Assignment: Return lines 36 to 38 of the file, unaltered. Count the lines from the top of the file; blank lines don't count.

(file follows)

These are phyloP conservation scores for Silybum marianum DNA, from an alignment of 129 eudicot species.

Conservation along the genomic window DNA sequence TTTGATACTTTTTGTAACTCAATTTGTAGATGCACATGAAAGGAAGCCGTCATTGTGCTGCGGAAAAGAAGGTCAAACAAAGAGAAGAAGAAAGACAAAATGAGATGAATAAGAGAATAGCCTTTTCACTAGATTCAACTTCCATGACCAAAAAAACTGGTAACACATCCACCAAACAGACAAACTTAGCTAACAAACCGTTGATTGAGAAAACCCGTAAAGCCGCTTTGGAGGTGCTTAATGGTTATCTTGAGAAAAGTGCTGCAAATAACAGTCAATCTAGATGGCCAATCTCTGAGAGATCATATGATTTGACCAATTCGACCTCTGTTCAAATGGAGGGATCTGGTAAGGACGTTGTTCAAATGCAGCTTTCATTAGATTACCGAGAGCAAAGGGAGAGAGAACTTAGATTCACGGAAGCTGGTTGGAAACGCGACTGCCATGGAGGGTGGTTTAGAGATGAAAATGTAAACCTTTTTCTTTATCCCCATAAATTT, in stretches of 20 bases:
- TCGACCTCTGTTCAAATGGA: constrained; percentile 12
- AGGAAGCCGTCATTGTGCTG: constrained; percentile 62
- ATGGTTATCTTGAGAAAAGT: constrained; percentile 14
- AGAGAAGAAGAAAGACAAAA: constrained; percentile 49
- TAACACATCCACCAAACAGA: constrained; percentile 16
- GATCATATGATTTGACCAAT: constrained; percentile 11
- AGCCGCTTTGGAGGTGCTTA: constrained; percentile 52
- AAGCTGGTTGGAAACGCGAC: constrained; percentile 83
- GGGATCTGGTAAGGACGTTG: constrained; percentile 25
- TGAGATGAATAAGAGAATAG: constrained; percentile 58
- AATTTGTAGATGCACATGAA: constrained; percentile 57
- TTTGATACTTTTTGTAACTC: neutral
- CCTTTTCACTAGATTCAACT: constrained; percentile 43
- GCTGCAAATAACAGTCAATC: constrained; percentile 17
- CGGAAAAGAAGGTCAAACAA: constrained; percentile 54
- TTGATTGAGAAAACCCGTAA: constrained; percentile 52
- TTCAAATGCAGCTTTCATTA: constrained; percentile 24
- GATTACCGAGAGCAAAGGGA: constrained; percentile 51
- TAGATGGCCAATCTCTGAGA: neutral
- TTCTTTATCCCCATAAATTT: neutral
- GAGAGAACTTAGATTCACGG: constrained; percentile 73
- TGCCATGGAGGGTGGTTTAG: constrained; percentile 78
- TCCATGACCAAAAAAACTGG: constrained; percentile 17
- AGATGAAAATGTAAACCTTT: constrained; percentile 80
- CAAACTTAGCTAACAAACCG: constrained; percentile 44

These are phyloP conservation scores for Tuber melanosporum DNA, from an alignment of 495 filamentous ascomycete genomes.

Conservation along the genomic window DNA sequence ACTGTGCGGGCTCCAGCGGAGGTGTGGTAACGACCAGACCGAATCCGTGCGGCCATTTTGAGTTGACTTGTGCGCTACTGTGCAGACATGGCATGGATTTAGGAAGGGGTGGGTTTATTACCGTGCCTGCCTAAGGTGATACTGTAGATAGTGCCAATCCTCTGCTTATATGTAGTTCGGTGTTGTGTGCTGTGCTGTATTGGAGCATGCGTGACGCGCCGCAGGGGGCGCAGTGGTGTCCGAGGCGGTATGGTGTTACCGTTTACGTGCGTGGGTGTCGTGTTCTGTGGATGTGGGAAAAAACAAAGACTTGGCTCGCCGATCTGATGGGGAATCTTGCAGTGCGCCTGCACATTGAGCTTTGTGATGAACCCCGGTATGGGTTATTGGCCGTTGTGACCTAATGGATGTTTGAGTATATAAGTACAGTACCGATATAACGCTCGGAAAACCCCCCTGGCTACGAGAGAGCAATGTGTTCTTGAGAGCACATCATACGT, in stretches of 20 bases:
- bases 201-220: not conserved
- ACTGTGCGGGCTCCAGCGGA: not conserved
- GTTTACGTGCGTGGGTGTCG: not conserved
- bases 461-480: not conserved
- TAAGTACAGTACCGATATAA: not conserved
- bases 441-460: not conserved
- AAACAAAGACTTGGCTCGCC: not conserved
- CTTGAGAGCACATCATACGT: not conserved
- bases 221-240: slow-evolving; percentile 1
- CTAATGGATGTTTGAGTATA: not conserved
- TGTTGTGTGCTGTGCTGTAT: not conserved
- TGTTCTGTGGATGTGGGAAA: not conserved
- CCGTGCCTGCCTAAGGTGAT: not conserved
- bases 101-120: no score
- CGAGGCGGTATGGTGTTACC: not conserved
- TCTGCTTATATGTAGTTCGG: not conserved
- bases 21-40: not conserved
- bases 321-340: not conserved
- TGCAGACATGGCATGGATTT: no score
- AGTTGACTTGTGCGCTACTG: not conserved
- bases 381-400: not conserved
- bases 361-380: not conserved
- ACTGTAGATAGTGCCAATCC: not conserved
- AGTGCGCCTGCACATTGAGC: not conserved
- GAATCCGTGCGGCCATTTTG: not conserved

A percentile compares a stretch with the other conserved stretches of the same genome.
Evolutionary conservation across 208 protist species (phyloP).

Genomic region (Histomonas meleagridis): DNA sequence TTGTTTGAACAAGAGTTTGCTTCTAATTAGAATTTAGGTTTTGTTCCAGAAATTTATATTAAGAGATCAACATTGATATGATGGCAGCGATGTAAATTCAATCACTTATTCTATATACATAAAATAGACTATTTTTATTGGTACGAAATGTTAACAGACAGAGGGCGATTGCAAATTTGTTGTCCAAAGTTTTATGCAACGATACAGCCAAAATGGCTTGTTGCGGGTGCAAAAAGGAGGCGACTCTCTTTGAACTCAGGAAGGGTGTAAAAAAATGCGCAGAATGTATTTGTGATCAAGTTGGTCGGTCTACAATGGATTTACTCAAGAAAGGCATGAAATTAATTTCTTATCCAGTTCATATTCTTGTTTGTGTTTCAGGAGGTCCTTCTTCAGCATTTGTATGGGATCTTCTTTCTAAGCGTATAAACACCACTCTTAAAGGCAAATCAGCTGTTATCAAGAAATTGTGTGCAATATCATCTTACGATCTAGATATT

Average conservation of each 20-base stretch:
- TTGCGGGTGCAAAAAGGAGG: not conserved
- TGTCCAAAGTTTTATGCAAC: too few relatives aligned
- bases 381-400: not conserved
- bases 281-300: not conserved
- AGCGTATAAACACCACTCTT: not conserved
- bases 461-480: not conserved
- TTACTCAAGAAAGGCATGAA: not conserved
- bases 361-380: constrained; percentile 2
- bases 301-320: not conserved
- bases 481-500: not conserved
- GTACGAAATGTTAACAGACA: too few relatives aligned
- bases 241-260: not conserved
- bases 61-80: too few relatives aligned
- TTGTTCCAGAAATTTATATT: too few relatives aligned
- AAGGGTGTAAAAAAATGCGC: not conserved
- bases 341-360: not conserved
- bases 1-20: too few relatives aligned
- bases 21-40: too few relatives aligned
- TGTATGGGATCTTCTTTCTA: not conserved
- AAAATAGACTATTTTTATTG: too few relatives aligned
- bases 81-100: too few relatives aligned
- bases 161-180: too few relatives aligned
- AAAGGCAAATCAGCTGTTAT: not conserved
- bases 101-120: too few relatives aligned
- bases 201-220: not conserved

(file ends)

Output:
- AAACAAAGACTTGGCTCGCC: not conserved
- CTTGAGAGCACATCATACGT: not conserved
- bases 221-240: slow-evolving; percentile 1